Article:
The ancient city of Varanasi has traditionally been a site of intercultural and interreligious dialogue and discourses on peace. Continuing this tradition, the Banaras Hindu University has taken the lead to institutionalize an interdisciplinary centre of peace research and conflict resolution. Deriving its name from the illustrious founder of the university, the Malaviya Centre for Peace Research (MCPR), the first of its kind in the Indian University system, was launched in 1998 under the VIII UGC Plan. The MCPR was envisaged to carry out teaching/research "to anticipate potential areas of conflict and tension, to analyze its determinants, to formulate suitable preemptive strategies, to make the subject of Peace itself an area of systematic, enlightened and rigorous investigation- a task that the social scientists must address themselves. Accordingly, the academic programs and activities at MCPR aimed to develop pedagogies and research trajectories to understand the generic features of conflict and peace building within and across Indian borders and to develop indigenous capacity to analyze and intervene in the peaceful management of violent conflicts. Peace research and teaching at MCPR rests on interface between research, teaching and recommendations through a synthesis of the academic findings and experiential inputs from scholars and practitioners.

In course of time the Malaviya Centre for Peace Research has established itself as an intellectual hub of scholarly and practical activities concerning varied dimensions of conflict analysis and sustainable peace. Recognized by the NAAC as 'an example of best practices' and the UGC visiting team as 'a laudable initiative', the MCPR was selected subsequently by the UGC to run an innovative teaching program under its Scheme of Innovative Programmes in Interdisciplinary & Emerging Areas. The launching of MCPR was acknowledged by internationally recognized experts as 'one of the best examples of BHU's will and capability to innovate and integrate and as M.J. Lunine, Professor of Global Peace Studies San Francisco State University observed:"the energy, sophistication, and amiable seriousness of purpose of the nucleus faculty and graduate students is one the finest works in progress I have witnessed at the dozens of universities in Europe, Central America, India, and of course especially the United States where I have either taught or served as Dean or consulted."

The granting of the UNESCO Chair for Peace to the Malaviya Centre for Peace Research in 2010-11 has been a worthy recognition of the continued sway of peace studies at Banaras Hindu University.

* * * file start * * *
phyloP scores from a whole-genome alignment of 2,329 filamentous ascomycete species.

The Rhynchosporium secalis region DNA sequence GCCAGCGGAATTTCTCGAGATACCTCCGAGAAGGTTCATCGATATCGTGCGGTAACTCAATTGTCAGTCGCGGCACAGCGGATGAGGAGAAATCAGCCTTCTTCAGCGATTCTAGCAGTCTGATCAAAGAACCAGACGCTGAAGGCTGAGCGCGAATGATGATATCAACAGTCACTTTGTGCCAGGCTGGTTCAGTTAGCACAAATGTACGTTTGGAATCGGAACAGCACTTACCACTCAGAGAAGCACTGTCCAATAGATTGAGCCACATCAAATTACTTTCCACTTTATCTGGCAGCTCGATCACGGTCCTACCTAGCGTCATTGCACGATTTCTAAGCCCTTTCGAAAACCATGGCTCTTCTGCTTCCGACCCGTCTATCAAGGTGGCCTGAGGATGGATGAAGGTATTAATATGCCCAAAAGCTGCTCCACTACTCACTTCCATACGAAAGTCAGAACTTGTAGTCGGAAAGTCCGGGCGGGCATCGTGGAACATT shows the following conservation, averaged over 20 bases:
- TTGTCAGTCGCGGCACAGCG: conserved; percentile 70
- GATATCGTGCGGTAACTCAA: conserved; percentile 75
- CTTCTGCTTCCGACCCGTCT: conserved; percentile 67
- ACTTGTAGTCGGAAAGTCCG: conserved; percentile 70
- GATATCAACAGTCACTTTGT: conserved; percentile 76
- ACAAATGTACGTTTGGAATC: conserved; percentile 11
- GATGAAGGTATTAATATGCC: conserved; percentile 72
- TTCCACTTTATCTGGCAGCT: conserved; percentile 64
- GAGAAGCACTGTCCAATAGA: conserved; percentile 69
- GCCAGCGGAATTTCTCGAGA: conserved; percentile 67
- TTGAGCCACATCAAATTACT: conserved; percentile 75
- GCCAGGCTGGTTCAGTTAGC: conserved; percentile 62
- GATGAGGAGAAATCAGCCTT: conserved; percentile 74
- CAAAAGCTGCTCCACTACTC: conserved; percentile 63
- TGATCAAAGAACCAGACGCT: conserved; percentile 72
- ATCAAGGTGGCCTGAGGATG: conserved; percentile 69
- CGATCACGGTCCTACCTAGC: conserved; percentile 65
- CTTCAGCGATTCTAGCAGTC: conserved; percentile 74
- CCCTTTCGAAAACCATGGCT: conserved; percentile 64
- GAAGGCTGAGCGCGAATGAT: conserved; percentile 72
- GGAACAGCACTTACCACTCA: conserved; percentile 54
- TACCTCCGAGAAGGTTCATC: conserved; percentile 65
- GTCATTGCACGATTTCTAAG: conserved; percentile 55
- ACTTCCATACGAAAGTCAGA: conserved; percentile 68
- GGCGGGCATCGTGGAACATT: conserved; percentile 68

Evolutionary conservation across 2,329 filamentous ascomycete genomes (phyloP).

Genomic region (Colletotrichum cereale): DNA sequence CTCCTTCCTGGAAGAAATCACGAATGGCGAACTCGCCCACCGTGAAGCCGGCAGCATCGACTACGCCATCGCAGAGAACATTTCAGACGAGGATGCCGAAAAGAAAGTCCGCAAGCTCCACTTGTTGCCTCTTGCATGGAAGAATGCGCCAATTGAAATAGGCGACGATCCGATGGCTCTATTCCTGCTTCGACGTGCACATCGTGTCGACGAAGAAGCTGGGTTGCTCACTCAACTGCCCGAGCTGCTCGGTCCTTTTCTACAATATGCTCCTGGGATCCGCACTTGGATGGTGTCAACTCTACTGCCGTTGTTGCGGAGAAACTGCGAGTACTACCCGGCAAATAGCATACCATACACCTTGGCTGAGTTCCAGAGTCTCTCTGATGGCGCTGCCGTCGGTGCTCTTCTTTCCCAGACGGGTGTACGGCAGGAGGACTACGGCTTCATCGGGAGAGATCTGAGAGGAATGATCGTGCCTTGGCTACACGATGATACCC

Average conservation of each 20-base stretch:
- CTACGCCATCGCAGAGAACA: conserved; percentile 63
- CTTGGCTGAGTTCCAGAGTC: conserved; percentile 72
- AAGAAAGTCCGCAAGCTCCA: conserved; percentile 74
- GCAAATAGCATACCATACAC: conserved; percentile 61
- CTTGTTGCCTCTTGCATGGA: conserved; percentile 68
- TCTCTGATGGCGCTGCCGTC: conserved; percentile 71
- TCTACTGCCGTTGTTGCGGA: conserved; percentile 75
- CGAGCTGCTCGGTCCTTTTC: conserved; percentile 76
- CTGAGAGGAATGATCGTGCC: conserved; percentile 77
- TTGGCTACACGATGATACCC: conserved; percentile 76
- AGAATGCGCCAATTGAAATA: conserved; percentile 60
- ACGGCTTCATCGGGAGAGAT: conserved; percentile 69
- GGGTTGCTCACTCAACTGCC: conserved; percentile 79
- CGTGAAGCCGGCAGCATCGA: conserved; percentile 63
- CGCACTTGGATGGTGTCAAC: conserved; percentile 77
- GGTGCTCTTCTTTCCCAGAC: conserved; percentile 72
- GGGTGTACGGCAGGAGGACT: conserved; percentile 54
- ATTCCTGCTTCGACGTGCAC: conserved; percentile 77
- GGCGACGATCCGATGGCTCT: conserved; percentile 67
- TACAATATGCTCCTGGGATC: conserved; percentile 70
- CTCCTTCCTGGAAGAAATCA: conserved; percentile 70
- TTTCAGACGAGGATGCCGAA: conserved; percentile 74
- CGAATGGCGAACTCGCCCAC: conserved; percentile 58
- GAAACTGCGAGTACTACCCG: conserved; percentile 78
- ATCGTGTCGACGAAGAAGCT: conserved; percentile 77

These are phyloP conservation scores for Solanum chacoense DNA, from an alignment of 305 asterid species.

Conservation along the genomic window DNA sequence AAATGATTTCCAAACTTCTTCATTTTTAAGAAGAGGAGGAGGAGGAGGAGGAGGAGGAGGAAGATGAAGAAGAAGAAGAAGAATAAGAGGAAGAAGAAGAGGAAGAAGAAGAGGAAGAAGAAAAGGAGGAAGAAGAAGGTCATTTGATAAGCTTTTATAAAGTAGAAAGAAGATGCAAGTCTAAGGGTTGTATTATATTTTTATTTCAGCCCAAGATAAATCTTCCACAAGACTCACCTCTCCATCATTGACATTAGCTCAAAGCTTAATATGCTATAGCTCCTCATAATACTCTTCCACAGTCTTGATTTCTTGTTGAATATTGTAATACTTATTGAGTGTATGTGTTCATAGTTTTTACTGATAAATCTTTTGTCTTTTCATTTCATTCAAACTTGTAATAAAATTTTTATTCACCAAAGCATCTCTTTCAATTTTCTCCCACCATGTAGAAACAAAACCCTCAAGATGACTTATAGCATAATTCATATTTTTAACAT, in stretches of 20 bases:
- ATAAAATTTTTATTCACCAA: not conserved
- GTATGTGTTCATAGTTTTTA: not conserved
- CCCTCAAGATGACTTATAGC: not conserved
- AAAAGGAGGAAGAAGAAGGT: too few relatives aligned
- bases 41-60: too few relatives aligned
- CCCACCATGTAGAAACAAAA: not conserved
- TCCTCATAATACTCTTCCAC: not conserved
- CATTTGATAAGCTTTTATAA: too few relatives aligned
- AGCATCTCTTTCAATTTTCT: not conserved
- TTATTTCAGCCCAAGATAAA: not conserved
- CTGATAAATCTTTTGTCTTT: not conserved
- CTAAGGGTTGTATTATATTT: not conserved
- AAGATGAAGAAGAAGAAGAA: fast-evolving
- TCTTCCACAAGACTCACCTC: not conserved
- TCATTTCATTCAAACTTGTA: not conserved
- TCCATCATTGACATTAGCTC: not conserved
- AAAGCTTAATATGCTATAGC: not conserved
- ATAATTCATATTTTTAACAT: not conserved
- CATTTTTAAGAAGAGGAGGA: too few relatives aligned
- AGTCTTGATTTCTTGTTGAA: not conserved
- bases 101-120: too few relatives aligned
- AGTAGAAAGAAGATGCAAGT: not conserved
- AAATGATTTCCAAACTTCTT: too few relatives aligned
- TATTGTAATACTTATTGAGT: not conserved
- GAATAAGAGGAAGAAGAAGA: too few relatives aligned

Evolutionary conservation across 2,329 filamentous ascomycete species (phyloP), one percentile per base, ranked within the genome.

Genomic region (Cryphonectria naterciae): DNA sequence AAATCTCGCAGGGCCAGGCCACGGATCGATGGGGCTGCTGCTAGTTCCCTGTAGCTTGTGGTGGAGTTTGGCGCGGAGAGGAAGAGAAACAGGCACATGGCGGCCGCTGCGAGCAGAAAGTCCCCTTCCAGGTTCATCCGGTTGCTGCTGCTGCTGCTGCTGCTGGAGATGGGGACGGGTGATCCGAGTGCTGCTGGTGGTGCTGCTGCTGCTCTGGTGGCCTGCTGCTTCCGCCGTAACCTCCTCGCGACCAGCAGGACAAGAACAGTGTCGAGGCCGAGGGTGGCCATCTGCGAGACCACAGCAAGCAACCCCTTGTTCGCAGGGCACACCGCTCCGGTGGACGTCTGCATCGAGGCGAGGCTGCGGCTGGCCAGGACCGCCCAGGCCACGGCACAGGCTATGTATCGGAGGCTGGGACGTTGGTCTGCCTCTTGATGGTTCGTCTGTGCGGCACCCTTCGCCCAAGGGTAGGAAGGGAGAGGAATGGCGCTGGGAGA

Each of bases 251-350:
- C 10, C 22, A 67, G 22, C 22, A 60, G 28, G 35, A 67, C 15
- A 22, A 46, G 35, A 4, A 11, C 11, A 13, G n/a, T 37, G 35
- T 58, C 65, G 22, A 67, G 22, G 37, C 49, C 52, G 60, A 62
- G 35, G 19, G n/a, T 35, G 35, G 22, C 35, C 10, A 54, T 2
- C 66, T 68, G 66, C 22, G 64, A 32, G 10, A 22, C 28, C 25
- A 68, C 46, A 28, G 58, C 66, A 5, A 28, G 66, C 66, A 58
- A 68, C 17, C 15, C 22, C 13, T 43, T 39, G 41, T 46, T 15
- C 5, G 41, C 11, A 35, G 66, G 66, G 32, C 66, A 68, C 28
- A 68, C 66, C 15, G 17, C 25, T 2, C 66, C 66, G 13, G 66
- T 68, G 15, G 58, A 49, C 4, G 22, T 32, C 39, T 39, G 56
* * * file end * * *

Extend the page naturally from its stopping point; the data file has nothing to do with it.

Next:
The UNESCO Chair is well poised to meet its following mandate.

  • Explore and highlight the potentials of cultural and, in particular religious diversity as a resource for peace rather than a barrier;

  • Create a critical mass of trained and sensitized peace workers in this particular field;

  • Create an integrated regional hub for research, training, information and documentation in the fields of peace, human rights, conflicts resolution and human development sensitive to the issues of structural and cultural diversity;

  • Promote the preservation of public spaces of communally inclusive heritage and cultural practices in India and elsewhere, and sensitize media and civil society about the common grounds between diverse cultures; and peace building.

  • Create and reinforce networks of academic institutions in India and abroad concerned with intercultural peace and intercultural practices, to initiate Masters/ PhD programs for peace and development.

    The UNESCO Chair has acquired an impressive infrastructure along with a vibrant intellectual synergy at Malaviya Centre for Peace Research, Banaras Hindu University. In order to explore and highlight the potentials of cultural and, in particular religious diversity as a resource for peace rather than a barrier, we have undertaken many critical activities including Seminars/Workshops/ training programs. Most of the activities undertaken in this direction are harnessed with the help of our academic partners and ongoing research projects. Our critical contribution in this direction has been to project the sacred city of Varanasi as a model of intercultural and communal peace - a track which correspondence well with India’s national policies as also with the UNESCO mission.

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